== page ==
We have all attempted to fashion and formulate certain prayers that we believe accurately describe our immediate need, seemingly making it impossible for the divine to not act on our behalf. Our naivety as a species has turned prayer into a type of lucky rabbits foot that we wave around hoping to change our circumstances. For some, getting our prayers answered has moved away from trust to a carefully crafted art form of linguistic specificity. If we just get the words right backed up by a good attitude and a buoyant faith we are told we can pretty much guarantee a result…or at least we hope so. While prayers are critical to the work of hopefulness in our lives and helpful for our need of ritual and tradition, they cannot be perfectly shaped to work a miracle every time. As much as I pray for good weather or a certain sports game outcomes the gods may not actually care too much about this stuff…LOL
Prayers bind us in community and hold us to a universal idea of spiritual connectedness. They stimulate our sense of belonging and create a place of safety for our experimental and mystical maturation. They are the unifying force that remind us all that we are needy and desperate for a better way of caring for that which feeds into our lives. Offering up our prayers is about exposing our vulnerable humanity to those around us while hoping that a higher power is working things out for our good.
The requests, supplications, intercessions that we offer up are our wishful thinking longing for a change of some kind.
“God speaks in the silence of the heart. Listening is the beginning of prayer.” - Mother Teresa
Prayerfulness is what the mystics call unitive consciousness, a place where we discover the ultimate idea of why prayer is crucial for the human condition, the concept of ONENESS. Oneness is an unceasing uninitiated interaction with the divine, that mysteriously moves in and through us. The posture of prayerfulness is one of contemplation and meditation, that which stimulates a greater awareness of God presence. This type of awareness is highlighted in the Genesis story of Jacob where he awakes from a dream realising that the presence of God is interfacing with all of creation at a subatomic level awaiting our conscious awakening. Prayer-fulness is the pursuit of ONENESS, a journey of reconciliation and restoration that repairs the internal breach of trust and tranquility that we were originally endowed with as divine image bearers. We have somehow become bifurcated in our deep connection with the divine, caught up in the busyness of trying to externally please the divine rather internally pleasure the divine. Oneness is the repairer of the breach, the coming together of all things in perfect harmony, the long and awkward journey of interpenetration. Prayerfulness moves us away from a transactional construct to a trans-rational reality of existence, a supra-natural union that brings peace to the human soul.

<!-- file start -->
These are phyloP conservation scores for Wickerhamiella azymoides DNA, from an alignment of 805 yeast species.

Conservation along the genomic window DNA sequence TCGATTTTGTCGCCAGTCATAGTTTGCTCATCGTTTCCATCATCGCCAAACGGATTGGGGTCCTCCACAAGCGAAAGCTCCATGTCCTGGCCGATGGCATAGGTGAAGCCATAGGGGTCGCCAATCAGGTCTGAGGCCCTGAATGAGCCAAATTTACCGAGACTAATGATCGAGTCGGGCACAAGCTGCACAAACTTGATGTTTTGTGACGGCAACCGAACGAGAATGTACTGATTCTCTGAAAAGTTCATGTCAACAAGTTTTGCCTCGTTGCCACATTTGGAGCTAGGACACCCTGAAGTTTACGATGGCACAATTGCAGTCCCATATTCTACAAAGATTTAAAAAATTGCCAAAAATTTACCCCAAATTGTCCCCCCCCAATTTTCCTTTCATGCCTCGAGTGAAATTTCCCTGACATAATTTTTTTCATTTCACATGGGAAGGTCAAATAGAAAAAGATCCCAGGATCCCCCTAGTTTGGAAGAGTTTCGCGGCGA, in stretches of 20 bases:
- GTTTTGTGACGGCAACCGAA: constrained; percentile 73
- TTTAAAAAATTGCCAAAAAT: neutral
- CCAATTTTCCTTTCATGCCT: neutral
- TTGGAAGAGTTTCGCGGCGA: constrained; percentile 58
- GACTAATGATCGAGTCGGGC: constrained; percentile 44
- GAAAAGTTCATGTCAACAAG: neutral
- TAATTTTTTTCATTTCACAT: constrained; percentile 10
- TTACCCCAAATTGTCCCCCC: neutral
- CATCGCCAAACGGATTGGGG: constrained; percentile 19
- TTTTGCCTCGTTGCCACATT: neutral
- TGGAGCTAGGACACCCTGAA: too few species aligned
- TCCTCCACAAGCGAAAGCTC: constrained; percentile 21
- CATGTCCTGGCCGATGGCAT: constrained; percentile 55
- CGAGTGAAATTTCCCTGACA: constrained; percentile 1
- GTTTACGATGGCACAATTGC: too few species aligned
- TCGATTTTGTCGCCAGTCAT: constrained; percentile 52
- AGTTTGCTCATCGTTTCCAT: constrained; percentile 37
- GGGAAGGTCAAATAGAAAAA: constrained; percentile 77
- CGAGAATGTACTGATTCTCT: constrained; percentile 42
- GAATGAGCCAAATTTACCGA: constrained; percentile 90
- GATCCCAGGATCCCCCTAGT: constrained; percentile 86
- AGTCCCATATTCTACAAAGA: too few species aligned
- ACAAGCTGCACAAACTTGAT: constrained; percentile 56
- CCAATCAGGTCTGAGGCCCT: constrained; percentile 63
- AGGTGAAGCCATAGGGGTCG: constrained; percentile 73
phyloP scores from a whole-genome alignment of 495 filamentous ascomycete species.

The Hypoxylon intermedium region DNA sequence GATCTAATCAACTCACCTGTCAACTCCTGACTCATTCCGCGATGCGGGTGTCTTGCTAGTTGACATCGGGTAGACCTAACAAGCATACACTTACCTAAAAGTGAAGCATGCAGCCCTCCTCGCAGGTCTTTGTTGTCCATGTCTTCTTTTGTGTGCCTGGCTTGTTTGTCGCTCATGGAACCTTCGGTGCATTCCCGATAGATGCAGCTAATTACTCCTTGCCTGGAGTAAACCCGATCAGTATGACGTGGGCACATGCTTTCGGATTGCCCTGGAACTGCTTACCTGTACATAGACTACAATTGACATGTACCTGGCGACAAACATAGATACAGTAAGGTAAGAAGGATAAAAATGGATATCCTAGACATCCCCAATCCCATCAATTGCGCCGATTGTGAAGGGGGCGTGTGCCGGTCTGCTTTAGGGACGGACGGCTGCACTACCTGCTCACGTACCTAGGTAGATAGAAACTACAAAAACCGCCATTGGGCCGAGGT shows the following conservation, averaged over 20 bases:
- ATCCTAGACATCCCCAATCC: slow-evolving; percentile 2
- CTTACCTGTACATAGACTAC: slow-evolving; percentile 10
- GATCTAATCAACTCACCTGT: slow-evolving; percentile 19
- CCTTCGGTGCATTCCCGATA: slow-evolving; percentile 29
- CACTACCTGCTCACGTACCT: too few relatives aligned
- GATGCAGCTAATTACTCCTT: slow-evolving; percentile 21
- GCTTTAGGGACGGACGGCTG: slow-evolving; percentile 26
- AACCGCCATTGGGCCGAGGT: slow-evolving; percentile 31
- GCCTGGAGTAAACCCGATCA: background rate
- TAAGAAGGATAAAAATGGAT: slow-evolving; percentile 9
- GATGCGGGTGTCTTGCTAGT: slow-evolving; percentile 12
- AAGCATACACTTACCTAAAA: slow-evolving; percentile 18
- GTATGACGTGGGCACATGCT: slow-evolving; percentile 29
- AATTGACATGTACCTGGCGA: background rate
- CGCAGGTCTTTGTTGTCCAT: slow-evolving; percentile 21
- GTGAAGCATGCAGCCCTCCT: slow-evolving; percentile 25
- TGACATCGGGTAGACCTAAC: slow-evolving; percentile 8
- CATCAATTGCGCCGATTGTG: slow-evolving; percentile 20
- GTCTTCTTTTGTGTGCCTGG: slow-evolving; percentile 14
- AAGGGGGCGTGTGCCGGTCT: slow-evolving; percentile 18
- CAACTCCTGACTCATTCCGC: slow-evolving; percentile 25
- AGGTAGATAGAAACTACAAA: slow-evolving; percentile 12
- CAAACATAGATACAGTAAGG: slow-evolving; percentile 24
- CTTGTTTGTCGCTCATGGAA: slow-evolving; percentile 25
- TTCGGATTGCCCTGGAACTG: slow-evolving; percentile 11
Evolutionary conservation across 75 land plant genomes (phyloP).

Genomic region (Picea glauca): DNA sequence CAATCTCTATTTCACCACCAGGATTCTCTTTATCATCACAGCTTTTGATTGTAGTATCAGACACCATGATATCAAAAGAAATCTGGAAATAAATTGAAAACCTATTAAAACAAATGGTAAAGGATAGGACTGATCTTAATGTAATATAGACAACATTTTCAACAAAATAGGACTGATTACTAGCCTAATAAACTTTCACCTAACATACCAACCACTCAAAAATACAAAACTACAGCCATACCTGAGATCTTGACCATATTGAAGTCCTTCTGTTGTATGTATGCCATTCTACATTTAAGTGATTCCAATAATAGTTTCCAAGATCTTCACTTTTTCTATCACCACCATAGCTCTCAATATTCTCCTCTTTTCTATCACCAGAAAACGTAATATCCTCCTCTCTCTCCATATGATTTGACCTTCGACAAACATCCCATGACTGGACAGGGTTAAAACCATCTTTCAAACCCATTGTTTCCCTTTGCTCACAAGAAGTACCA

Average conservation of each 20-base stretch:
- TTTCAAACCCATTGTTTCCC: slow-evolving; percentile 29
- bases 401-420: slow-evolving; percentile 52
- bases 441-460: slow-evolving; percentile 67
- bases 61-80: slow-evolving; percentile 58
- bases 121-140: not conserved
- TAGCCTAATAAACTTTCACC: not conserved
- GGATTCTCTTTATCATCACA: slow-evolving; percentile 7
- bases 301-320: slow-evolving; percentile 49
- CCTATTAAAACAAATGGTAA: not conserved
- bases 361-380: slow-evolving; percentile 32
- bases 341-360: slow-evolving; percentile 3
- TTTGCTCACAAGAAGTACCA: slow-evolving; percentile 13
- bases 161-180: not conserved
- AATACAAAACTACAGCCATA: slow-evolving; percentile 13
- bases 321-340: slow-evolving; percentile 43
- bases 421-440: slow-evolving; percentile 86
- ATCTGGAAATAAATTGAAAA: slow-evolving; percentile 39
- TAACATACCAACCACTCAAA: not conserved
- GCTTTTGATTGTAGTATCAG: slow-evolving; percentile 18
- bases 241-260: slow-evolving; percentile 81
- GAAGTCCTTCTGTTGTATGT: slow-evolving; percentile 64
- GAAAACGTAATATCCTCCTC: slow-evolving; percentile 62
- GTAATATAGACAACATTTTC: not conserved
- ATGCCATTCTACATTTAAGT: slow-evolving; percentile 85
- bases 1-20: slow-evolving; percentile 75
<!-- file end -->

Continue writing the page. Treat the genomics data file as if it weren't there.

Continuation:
The starting point of prayerfulness is the “Our father….” prayer, the formulation of an intimate connection that ultimately leads us to the Jesus prayer that St John records in chapter 17 of his gospel…. “That they may be one as we are one…”
Let us pray….